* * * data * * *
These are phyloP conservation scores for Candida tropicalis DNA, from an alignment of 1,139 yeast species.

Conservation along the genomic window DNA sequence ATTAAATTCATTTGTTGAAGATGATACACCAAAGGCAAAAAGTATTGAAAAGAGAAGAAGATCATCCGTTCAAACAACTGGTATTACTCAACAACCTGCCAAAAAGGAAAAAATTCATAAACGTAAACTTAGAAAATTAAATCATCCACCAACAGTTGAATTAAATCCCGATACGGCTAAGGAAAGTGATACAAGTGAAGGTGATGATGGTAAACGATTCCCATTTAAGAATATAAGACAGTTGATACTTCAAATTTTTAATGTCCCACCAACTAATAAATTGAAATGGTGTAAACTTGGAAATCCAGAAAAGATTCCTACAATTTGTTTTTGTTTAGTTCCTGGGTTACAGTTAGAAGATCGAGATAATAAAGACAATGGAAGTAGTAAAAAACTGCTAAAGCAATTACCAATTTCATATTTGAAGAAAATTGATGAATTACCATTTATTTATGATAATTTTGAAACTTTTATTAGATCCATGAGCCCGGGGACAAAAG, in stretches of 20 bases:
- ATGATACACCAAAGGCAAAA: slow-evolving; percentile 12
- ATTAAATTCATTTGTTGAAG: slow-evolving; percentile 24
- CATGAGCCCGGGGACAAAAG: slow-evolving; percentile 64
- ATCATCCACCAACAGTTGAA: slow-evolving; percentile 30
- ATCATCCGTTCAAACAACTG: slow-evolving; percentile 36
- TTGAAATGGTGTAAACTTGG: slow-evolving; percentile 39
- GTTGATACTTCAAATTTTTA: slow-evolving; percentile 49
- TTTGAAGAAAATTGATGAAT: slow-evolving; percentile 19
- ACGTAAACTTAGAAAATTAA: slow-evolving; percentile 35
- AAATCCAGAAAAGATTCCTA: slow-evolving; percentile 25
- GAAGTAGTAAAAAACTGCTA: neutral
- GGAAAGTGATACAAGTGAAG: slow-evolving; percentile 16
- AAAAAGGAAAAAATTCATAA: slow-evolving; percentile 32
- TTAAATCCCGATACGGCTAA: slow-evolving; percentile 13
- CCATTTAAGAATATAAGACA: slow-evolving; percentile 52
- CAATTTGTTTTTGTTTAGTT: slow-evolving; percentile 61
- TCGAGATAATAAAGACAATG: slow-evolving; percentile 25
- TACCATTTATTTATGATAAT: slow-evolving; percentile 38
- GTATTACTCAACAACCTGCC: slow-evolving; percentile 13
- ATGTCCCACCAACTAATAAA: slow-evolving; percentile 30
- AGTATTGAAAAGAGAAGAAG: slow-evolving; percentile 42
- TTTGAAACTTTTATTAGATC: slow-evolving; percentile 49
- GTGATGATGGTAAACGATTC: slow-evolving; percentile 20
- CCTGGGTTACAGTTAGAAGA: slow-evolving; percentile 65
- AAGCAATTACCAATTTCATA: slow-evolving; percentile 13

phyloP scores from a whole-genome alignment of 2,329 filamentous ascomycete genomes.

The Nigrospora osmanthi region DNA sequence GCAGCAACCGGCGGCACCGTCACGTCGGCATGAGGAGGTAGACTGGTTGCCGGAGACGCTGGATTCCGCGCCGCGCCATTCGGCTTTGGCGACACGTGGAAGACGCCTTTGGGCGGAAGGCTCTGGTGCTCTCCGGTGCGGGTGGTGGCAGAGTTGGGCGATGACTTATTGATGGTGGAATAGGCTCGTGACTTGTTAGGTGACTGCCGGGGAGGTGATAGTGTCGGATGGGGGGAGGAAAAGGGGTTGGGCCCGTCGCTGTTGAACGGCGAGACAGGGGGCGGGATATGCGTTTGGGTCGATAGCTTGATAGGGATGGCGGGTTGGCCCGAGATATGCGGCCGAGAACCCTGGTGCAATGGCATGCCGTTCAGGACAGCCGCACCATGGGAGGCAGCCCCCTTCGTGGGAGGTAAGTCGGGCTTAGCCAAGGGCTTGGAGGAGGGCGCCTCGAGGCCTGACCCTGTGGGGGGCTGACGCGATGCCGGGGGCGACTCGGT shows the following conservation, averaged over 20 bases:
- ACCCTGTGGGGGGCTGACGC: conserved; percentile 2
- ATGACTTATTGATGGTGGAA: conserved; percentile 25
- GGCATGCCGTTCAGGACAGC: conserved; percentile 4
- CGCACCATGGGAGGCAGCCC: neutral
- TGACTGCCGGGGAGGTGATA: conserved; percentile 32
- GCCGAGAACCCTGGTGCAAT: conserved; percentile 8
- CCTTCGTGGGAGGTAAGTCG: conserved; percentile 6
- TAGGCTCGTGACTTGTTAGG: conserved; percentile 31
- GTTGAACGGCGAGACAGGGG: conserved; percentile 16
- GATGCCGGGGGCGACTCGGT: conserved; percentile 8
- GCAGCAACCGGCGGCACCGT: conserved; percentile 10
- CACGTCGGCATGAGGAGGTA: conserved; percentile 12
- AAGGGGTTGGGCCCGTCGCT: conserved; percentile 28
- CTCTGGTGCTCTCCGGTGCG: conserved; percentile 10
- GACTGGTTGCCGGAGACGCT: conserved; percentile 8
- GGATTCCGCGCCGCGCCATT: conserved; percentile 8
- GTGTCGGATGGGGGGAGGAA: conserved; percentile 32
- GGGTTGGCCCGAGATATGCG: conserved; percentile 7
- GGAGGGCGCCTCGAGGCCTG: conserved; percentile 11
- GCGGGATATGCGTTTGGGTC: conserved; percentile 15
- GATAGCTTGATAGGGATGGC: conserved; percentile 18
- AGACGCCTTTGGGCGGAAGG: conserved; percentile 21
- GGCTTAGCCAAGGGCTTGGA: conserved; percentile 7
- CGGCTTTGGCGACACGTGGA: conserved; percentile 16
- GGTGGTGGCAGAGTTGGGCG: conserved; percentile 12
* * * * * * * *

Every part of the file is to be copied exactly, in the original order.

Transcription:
These are phyloP conservation scores for Candida tropicalis DNA, from an alignment of 1,139 yeast species.

Conservation along the genomic window DNA sequence ATTAAATTCATTTGTTGAAGATGATACACCAAAGGCAAAAAGTATTGAAAAGAGAAGAAGATCATCCGTTCAAACAACTGGTATTACTCAACAACCTGCCAAAAAGGAAAAAATTCATAAACGTAAACTTAGAAAATTAAATCATCCACCAACAGTTGAATTAAATCCCGATACGGCTAAGGAAAGTGATACAAGTGAAGGTGATGATGGTAAACGATTCCCATTTAAGAATATAAGACAGTTGATACTTCAAATTTTTAATGTCCCACCAACTAATAAATTGAAATGGTGTAAACTTGGAAATCCAGAAAAGATTCCTACAATTTGTTTTTGTTTAGTTCCTGGGTTACAGTTAGAAGATCGAGATAATAAAGACAATGGAAGTAGTAAAAAACTGCTAAAGCAATTACCAATTTCATATTTGAAGAAAATTGATGAATTACCATTTATTTATGATAATTTTGAAACTTTTATTAGATCCATGAGCCCGGGGACAAAAG, in stretches of 20 bases:
- ATGATACACCAAAGGCAAAA: slow-evolving; percentile 12
- ATTAAATTCATTTGTTGAAG: slow-evolving; percentile 24
- CATGAGCCCGGGGACAAAAG: slow-evolving; percentile 64
- ATCATCCACCAACAGTTGAA: slow-evolving; percentile 30
- ATCATCCGTTCAAACAACTG: slow-evolving; percentile 36
- TTGAAATGGTGTAAACTTGG: slow-evolving; percentile 39
- GTTGATACTTCAAATTTTTA: slow-evolving; percentile 49
- TTTGAAGAAAATTGATGAAT: slow-evolving; percentile 19
- ACGTAAACTTAGAAAATTAA: slow-evolving; percentile 35
- AAATCCAGAAAAGATTCCTA: slow-evolving; percentile 25
- GAAGTAGTAAAAAACTGCTA: neutral
- GGAAAGTGATACAAGTGAAG: slow-evolving; percentile 16
- AAAAAGGAAAAAATTCATAA: slow-evolving; percentile 32
- TTAAATCCCGATACGGCTAA: slow-evolving; percentile 13
- CCATTTAAGAATATAAGACA: slow-evolving; percentile 52
- CAATTTGTTTTTGTTTAGTT: slow-evolving; percentile 61
- TCGAGATAATAAAGACAATG: slow-evolving; percentile 25
- TACCATTTATTTATGATAAT: slow-evolving; percentile 38
- GTATTACTCAACAACCTGCC: slow-evolving; percentile 13
- ATGTCCCACCAACTAATAAA: slow-evolving; percentile 30
- AGTATTGAAAAGAGAAGAAG: slow-evolving; percentile 42
- TTTGAAACTTTTATTAGATC: slow-evolving; percentile 49
- GTGATGATGGTAAACGATTC: slow-evolving; percentile 20
- CCTGGGTTACAGTTAGAAGA: slow-evolving; percentile 65
- AAGCAATTACCAATTTCATA: slow-evolving; percentile 13

phyloP scores from a whole-genome alignment of 2,329 filamentous ascomycete genomes.

The Nigrospora osmanthi region DNA sequence GCAGCAACCGGCGGCACCGTCACGTCGGCATGAGGAGGTAGACTGGTTGCCGGAGACGCTGGATTCCGCGCCGCGCCATTCGGCTTTGGCGACACGTGGAAGACGCCTTTGGGCGGAAGGCTCTGGTGCTCTCCGGTGCGGGTGGTGGCAGAGTTGGGCGATGACTTATTGATGGTGGAATAGGCTCGTGACTTGTTAGGTGACTGCCGGGGAGGTGATAGTGTCGGATGGGGGGAGGAAAAGGGGTTGGGCCCGTCGCTGTTGAACGGCGAGACAGGGGGCGGGATATGCGTTTGGGTCGATAGCTTGATAGGGATGGCGGGTTGGCCCGAGATATGCGGCCGAGAACCCTGGTGCAATGGCATGCCGTTCAGGACAGCCGCACCATGGGAGGCAGCCCCCTTCGTGGGAGGTAAGTCGGGCTTAGCCAAGGGCTTGGAGGAGGGCGCCTCGAGGCCTGACCCTGTGGGGGGCTGACGCGATGCCGGGGGCGACTCGGT shows the following conservation, averaged over 20 bases:
- ACCCTGTGGGGGGCTGACGC: conserved; percentile 2
- ATGACTTATTGATGGTGGAA: conserved; percentile 25
- GGCATGCCGTTCAGGACAGC: conserved; percentile 4
- CGCACCATGGGAGGCAGCCC: neutral
- TGACTGCCGGGGAGGTGATA: conserved; percentile 32
- GCCGAGAACCCTGGTGCAAT: conserved; percentile 8
- CCTTCGTGGGAGGTAAGTCG: conserved; percentile 6
- TAGGCTCGTGACTTGTTAGG: conserved; percentile 31
- GTTGAACGGCGAGACAGGGG: conserved; percentile 16
- GATGCCGGGGGCGACTCGGT: conserved; percentile 8
- GCAGCAACCGGCGGCACCGT: conserved; percentile 10
- CACGTCGGCATGAGGAGGTA: conserved; percentile 12
- AAGGGGTTGGGCCCGTCGCT: conserved; percentile 28
- CTCTGGTGCTCTCCGGTGCG: conserved; percentile 10
- GACTGGTTGCCGGAGACGCT: conserved; percentile 8
- GGATTCCGCGCCGCGCCATT: conserved; percentile 8
- GTGTCGGATGGGGGGAGGAA: conserved; percentile 32
- GGGTTGGCCCGAGATATGCG: conserved; percentile 7
- GGAGGGCGCCTCGAGGCCTG: conserved; percentile 11
- GCGGGATATGCGTTTGGGTC: conserved; percentile 15
- GATAGCTTGATAGGGATGGC: conserved; percentile 18
- AGACGCCTTTGGGCGGAAGG: conserved; percentile 21
- GGCTTAGCCAAGGGCTTGGA: conserved; percentile 7
- CGGCTTTGGCGACACGTGGA: conserved; percentile 16
- GGTGGTGGCAGAGTTGGGCG: conserved; percentile 12